I have finished my studies after Raffael in the Vatican,8 and I have been a long time in the Capella Sistina, so that it is impossible for you to imagine what an enthusiast I am for Hussey's drawings since I came more nearly acquainted with Raffael and the antique9. For God's sake, send me some account of him. Is he still alive? and is it yet possible to get him to do any thing for his country. I am acquainted with two of his friends here, and shall be happy to let them know something about him. It is a great pity that he did not perceive the possibility of gathering roses out of that path which his enemies sowed with thorns for him; of this I am so clearly convinced, that had I a friend or brother to send here, and could have any dependence upon the strength and firmness of his mind, I would wish him of all things to be thrown into the same situation that I have experienced; where his mind might grow strong by the exercise opposition will give him, and his conduct require to be so guarded and watched as to give opportunity to weed out all the asperities of his disposition: his knowledge of men and the world would be much, and the knowledge of his profession more. All these advantages may be had in such a situation, as you know well: and it has been my endeavour to turn it to as good an account, as my portion of ability was capable of: and my dear sirs, be assured of this, that however disagreeable it was to me to be obliged to live at variance with them, yet I am now satisfied that it was the true regimen for such a habit of body as mine: had I lived quietly and upon good terms with them, much time would have been wasted away in eating and drinking, and lounging, &c. I should have contented myself perhaps with some particular portion of my art, and neglected the proper correctives for my deficiencies, which were many; but when they attacked my colouring for example, I went to study Titian, and soon had the pleasure of seeing them silent upon that head.10 Correct drawing, style, and invention, were what they knew to be the main objects I always had before me, so that I found them in the end reduced to the pitiful shift of giving up my character as an artist, and with an affected candour allowing me even merit there, in order to take away from me as a man—and indeed this was more in their power, for though the body and the soul of a picture will discover itself on the slightest glance, yet you know it could not be the same with such a pock-pitted, hard-featured little fellow as I am; and from my being constantly at work upon all the fine things of art, which the travellers visit, they are as constantly necessitated to give daily vigor to their villany against me, so that I shall be surprised if you have not been frightened with the terrible accounts given of me; but they serve for me and my friends here to laugh at, as we are in the secret, and know that nothing of this can stick, since these cavaliers never so much as spoke to me, many of them never saw my face, and none of them my work, so that I see nothing even to hinder my being on good terms with them hereafter; as I detest as much as themselves, the shocking figure of the raw-head and bloody-bones that has frightened them.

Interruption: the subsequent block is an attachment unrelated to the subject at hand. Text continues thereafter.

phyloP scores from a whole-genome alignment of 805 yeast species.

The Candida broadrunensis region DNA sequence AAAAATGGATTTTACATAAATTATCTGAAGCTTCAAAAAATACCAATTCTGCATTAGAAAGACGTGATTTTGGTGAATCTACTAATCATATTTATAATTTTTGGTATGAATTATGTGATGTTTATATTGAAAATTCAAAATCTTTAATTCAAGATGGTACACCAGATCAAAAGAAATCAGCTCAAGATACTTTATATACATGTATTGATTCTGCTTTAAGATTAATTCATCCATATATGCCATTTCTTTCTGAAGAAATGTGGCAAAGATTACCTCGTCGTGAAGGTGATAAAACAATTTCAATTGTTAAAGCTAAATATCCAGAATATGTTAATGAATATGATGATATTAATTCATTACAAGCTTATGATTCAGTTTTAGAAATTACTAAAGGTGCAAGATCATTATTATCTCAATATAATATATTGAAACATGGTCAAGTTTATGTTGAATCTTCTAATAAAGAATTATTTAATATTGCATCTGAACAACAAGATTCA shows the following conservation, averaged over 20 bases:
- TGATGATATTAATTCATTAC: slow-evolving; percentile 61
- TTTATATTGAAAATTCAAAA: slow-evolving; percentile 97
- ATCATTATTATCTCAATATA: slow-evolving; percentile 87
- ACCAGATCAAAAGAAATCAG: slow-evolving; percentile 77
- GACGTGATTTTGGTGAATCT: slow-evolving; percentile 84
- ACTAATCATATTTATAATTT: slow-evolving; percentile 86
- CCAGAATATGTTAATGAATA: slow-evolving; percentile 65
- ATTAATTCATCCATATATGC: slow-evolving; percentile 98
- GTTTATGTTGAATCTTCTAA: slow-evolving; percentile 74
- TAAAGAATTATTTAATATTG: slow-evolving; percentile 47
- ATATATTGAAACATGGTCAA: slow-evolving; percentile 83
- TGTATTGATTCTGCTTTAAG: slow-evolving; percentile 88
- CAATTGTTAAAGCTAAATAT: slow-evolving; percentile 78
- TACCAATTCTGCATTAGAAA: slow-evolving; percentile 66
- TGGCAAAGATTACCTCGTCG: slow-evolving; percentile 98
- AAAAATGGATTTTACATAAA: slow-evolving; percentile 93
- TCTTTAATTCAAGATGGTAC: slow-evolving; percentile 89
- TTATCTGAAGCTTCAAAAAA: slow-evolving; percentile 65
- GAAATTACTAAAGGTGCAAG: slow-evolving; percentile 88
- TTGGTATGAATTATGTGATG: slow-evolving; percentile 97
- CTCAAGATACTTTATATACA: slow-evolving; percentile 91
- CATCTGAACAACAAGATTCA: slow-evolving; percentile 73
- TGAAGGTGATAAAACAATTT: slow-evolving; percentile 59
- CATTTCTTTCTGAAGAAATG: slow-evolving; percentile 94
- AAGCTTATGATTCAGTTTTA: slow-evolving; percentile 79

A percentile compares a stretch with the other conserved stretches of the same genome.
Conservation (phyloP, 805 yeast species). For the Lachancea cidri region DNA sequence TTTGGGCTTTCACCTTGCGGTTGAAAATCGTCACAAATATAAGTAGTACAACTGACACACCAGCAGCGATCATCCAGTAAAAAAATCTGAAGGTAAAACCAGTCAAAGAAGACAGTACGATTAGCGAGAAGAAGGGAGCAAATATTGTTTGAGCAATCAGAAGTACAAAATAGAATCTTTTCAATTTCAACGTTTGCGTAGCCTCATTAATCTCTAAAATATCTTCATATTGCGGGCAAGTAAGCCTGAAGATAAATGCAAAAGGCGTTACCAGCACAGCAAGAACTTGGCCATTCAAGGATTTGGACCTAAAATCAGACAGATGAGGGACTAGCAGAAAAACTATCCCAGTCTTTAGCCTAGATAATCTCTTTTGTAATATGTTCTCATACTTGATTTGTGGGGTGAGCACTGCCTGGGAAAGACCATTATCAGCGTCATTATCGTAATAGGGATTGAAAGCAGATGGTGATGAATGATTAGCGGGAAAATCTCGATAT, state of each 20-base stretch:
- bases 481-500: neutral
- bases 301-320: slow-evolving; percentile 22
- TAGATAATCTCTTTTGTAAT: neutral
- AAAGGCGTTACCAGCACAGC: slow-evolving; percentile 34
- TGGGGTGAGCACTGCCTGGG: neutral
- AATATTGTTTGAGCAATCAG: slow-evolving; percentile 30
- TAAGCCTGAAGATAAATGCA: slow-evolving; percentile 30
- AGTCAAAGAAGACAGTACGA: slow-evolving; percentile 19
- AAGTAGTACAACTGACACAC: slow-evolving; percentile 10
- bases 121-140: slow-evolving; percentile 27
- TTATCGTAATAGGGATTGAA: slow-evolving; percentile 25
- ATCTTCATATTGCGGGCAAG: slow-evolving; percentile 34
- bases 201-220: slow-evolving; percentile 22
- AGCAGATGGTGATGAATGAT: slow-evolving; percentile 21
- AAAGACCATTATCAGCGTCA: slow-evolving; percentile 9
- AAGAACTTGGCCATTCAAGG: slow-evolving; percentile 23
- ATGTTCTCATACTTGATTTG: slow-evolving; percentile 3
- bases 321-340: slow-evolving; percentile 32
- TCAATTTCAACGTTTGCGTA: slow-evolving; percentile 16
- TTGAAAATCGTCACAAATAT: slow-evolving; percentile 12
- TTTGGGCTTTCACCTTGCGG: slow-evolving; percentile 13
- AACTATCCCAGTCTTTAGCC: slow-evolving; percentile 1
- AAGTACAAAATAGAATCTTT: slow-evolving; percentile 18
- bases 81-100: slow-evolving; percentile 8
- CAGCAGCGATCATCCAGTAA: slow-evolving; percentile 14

I have been longer in the stanzas11 of Raffael at the Vatican, than I imagined it would take me, and though I have been some time in the Capella Sistina, yet I believe it will take me a month longer or more; after which I shall wish to return to the antique for another month; so that, God willing, about Christmas I shall be ready to wait your commands what route I shall take, and as I shall never have an opportunity of making this journey again, I could wish that you was content I should just see Venice, and I am indifferent about any thing else now: perhaps if my stay here was delayed till March, the weather would be more favourable to my scheme of profiting by the journey; but in this I shall be entirely determined by you. No doubt it is to your attention to the great and interesting national business that I am to ascribe the silence of the family for this long time past, for it is not possible that the weak malice of my enemies could have attempted upon me in a quarter where I am so well known; but this is idle.—You, I am sure, heartily rejoice, as I have reason to do, with me in a persecution which has been productive of so much substantial good.

I wrote an answer some time ago to a most obliging friendly letter which I received from Sir Joshua Reynolds.12 I am really happy at this other mark of distinction which is bestowed upon his unquestionably superior talents. Nobody rejoices more than I do to find the world inclined to make those acknowledgements to abilities and virtue. I am yours, my dear sirs, with every epithet that can belong to one entirely devoted to you, and to the whole family.

J.B.James Barry

If you have an entire confidence in this good news I send you of myself, you will not be sorry for it when you see me, and what I have been doing. You will be so kind to remember me to whomsoever you think it will be agreeable.